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The Nationalization of American Education

The EvoLLLution | The Nationalization of American Education
The growing role and influence of the federal government on postsecondary education in the United States is unwelcome by many, but their influence may be necessary to ensure the quality and strength of higher education.

We usually think of education, at all levels, as a state responsibility. Yet, there is nothing in our constitution that makes this explicit. A result has been growing involvement by the federal government, at both the K-12 and tertiary levels. An example of this, and the backlash it has created, can be seen in the Common Core Curriculum.

The Common Core for elementary and secondary students has touched off a storm of debate not because of content, but rather because of the perceived “intrusion” of the federal government into an arena historically administered by state and local authorities. This move toward greater centrality of decision-making has come about because of presumed failures of legacy systems to act effectively in advancing education attainment, as well as the growing realization that greater education is an essential need for our country’s future. Absent an educated workforce, our economy is endangered, as is our technology-dependent national defense. In short, some at the federal level have come to believe that education is too important to be left entirely to others, with their varying standards of quality and achievement.

In reviewing the actions of President Obama’s Department of Education, it is easy to see that the federal government is now moving “upstream,” adding hundreds of new rules and regulations for higher education, while also commandeering the non-governmental regional accreditors to assist with their enforcement. Lacking a Congressional mandate for these actions, the department has been quick to tie Title IV financial aid entitlement to compliance. In other words, “do as we say or we will take way the financial support your institution is dependent upon.”

Previously, America’s federal government provided roughly 5 percent of public education’s budgets (at all levels). Today it nears 20 percent and is growing. While those fighting this trend remind us that in keeping with the 10th Amendment, powers and responsibilities not specifically reserved to the federal government by the Constitution reside with the states. Others note, however, the use of the “general welfare” clause (Article 1, Section 8 of the Constitution), by both Congress and successive administrations, has usurped local prerogatives on multiple issues.

The likelihood of any of this changing under a future democratic president is almost nil. Hillary Clinton, Bernie Sanders and Martin O’Malley have each voiced their intent to introduce some form of subsidized or “free” college education if elected. Clinton’s plan, which set the bar for her rivals, would essentially replace state support for public higher education with federal tax dollars ($350B). What doesn’t appear to have been considered is the increasing opposition of state taxpayers to supporting an inefficient process that largely ignores the needs of 85 percent of today’s non-traditional college students. To think that they will be pleased that their federal dollars will be used for this same purpose is questionable.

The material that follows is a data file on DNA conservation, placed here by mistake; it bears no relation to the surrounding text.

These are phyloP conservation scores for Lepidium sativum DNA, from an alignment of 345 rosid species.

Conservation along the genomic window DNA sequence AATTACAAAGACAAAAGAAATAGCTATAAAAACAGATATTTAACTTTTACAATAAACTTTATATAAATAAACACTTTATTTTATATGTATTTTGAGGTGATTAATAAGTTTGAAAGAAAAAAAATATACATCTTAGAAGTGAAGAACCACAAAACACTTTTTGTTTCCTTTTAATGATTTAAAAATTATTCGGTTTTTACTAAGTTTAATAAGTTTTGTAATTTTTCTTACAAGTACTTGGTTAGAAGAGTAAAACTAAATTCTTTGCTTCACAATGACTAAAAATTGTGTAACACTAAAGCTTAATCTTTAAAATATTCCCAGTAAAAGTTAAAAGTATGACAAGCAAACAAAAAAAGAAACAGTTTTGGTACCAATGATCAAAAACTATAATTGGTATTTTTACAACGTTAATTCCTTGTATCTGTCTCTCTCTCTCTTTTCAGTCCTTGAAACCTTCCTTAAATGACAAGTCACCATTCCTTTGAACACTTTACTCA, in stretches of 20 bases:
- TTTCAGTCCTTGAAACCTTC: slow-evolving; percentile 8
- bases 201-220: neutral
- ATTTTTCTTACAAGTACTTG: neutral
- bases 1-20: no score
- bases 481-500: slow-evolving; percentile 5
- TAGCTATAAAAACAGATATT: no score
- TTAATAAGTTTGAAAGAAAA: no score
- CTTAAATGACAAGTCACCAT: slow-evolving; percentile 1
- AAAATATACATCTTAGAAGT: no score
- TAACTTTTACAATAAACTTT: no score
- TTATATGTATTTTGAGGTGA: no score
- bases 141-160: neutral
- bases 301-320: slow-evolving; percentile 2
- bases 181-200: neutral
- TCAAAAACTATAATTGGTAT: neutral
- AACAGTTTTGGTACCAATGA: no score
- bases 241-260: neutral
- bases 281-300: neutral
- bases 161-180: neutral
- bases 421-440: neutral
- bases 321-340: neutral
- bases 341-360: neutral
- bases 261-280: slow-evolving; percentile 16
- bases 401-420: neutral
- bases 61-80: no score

Should one of the proposals now being debated find its way to reality, it would be safe to declare that the move toward “nationalizing” education will be complete. As we have seen with Title IV, the threat of denying or removing access to federal funds provides the department with the leverage necessary to ensure compliance, by states and institutions.

Those who lament such a future need to refer back to the earlier point about the growing need for a more highly educated and trained citizenry. They should also recognize that state actions to reduce financial support has forced colleges/universities to raise tuition and fees, making them nearly self-sustaining (in the State of Vermont, for example, one college president recently noted that only 1 percent of his budget now comes from Montpelier).

With state taxpayers no longer willing to support the idea of a “common good,” federal involvement looks more reasonable than first thought. However, the old adage “be careful what you ask for,” comes to mind. With federal control, we may well see the party in the White House moving along partisan lines in regard to what is taught, what is not taught and how and when assessments are made and used. Even if this is not the case, we have already seen department interference into the accreditation process, as well as attempts to change state oversight procedures relative to online learning, requiring curricula review for specific certificate programs, (though not yet for degrees, even though certain majors do not meet the compensation and employability criteria required for less expensive credentials).

The problem, thus, is one of considerable complexity. On the one hand it is difficult to argue the fact that many states, for different reasons, have done a less than sterling job of providing support for education at any level, or that the need for education has ever been greater, for our nation and our economy. Without federal action, intrusive and heavy-handed as it can be, America may well continue its slide down world rankings. The general welfare is at stake.

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